from The American Heritage® Dictionary of the English Language, 4th Edition
- n. Loss of the ability to interpret sensory stimuli, such as sounds or images.
from Wiktionary, Creative Commons Attribution/Share-Alike License
- n. The inability to recognize objects by use of the senses.
from The Century Dictionary and Cyclopedia
- n. Same as agnœea.
from WordNet 3.0 Copyright 2006 by Princeton University. All rights reserved.
- n. inability to recognize objects by use of the senses
For him, the agnosia - the term agnosia is used for a situation in which one sees something clearly but one can't ascribe any meaning to it, you can't recognize it.
The German neurologist Hermann Munk called this second condition "mind-blindness" (Seelenblindheit) and today it is known as "agnosia," a term we owe to Sigmund Freud.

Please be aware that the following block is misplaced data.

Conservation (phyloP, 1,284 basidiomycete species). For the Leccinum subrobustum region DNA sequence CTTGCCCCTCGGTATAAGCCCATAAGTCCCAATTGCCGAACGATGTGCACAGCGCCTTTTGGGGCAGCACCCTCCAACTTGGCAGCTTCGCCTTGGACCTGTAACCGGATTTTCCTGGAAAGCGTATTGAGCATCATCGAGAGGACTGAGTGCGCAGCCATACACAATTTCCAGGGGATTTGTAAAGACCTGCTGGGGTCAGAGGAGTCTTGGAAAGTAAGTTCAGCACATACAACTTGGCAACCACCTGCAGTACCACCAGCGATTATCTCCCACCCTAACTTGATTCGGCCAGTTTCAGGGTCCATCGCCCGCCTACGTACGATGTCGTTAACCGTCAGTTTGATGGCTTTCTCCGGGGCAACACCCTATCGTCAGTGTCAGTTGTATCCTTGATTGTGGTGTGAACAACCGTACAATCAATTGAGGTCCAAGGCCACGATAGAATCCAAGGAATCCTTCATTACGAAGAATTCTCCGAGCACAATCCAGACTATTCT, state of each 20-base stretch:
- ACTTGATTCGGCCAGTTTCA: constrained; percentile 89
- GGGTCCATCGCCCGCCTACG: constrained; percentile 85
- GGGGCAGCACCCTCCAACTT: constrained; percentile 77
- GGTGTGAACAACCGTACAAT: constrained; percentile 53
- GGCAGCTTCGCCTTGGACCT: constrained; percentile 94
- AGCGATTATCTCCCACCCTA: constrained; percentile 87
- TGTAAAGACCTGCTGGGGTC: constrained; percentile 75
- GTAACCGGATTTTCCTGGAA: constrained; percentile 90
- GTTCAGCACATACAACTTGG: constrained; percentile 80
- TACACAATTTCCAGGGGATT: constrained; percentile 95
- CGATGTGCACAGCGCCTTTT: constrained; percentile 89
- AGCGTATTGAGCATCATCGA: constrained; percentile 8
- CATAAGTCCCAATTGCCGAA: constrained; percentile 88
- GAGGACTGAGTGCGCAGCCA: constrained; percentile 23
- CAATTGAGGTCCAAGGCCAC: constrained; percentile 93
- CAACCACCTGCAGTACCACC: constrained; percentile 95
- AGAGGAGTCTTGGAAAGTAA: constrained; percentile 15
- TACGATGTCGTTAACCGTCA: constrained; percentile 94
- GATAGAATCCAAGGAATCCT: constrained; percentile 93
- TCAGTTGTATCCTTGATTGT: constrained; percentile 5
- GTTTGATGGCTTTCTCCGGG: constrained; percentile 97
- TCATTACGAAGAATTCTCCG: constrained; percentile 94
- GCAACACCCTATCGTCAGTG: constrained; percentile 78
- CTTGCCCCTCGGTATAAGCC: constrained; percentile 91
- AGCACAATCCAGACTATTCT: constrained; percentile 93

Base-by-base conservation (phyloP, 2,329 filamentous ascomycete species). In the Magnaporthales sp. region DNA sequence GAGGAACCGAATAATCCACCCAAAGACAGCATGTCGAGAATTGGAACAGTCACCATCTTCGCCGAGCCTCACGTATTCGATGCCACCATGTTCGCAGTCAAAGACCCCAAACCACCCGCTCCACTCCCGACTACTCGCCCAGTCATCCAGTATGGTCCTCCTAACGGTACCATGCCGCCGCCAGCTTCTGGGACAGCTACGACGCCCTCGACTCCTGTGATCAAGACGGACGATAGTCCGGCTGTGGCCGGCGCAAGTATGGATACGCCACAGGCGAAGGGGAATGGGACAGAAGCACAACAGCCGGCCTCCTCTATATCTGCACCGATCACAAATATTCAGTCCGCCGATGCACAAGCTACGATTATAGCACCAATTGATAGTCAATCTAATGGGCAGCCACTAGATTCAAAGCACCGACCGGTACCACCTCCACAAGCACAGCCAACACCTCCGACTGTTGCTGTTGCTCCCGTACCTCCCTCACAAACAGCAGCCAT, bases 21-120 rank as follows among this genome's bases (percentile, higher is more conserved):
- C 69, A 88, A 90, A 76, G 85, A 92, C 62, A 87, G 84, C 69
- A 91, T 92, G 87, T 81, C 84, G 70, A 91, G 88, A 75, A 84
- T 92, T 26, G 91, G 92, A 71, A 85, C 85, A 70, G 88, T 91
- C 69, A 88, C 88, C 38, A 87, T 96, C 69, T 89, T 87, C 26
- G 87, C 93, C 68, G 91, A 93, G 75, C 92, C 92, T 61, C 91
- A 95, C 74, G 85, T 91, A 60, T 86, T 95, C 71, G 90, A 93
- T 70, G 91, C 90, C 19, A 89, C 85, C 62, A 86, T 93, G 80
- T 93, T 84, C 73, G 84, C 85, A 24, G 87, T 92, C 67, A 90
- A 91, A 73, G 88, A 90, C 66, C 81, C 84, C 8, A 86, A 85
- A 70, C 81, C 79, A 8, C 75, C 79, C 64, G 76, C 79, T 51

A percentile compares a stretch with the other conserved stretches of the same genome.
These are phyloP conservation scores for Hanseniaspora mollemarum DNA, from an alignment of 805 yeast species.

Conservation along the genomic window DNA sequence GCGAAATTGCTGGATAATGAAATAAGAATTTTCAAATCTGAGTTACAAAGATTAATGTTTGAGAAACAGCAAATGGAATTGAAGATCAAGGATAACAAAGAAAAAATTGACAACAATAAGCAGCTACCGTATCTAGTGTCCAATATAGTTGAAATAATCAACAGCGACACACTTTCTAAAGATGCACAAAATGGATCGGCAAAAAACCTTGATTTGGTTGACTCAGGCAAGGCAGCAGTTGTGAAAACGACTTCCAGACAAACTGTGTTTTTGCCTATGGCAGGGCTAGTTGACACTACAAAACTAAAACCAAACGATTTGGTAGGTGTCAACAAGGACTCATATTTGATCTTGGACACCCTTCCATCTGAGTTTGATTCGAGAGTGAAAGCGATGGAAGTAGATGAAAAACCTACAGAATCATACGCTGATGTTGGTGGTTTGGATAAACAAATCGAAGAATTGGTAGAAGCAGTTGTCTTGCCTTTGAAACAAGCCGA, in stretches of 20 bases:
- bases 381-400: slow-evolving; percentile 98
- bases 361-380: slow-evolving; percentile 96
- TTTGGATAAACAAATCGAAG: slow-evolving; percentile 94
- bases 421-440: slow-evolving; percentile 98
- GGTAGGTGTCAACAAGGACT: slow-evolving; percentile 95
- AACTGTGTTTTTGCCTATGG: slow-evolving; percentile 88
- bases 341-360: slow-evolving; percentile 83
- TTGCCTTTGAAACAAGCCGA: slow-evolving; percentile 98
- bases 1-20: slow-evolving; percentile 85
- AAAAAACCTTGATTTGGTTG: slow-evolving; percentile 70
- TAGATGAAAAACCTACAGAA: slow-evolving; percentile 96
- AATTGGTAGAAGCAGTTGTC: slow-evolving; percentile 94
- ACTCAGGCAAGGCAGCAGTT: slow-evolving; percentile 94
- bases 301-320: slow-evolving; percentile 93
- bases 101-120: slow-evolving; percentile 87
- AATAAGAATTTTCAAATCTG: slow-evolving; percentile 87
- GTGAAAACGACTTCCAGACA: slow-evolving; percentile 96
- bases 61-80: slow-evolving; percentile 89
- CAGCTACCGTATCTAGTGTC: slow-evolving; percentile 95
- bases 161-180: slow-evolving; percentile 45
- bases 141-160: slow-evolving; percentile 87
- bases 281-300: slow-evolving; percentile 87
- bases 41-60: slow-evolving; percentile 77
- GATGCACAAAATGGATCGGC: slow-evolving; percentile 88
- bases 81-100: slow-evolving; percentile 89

When the cortical centers were damaged and could no longer interpret them, the result was agnosia.
They also flashed, Hillary's teary moment, in agnosia, and brought us the Hillary show on "sexism," involving a man, sporting a Hillary sticker, who, along with his friend, shouted, "iron our shirts."
As a consequence of this heterogeneity, SLI, researchers have introduced a number of subtypes of the disorder, including such things as ˜Verbal auditory agnosia,™
They have a long-standing interest in specific disorders of auditory processing, such as auditory agnosia.
(Visual form agnosia is normally caused by carbon monoxide poisoning, for reasons that are little understood.)
This is a neurological syndrome called visual form agnosia, which results from damage localized to both temporal lobes, leaving primary visual cortex and the parietal lobes intact.
Other neuropsychological studies relevant to unified consciousness have examined blindsight (Weiskrantz 1986), blindsight and visual agnosia (van Gulick 1994), and hallucinations and thought insertion (Stephens and Graham 2000) and many similar phenomena.
The title refers to a man with visual agnosia, a condition where the ability to perceive or understand objects is lost, despite otherwise normal vision.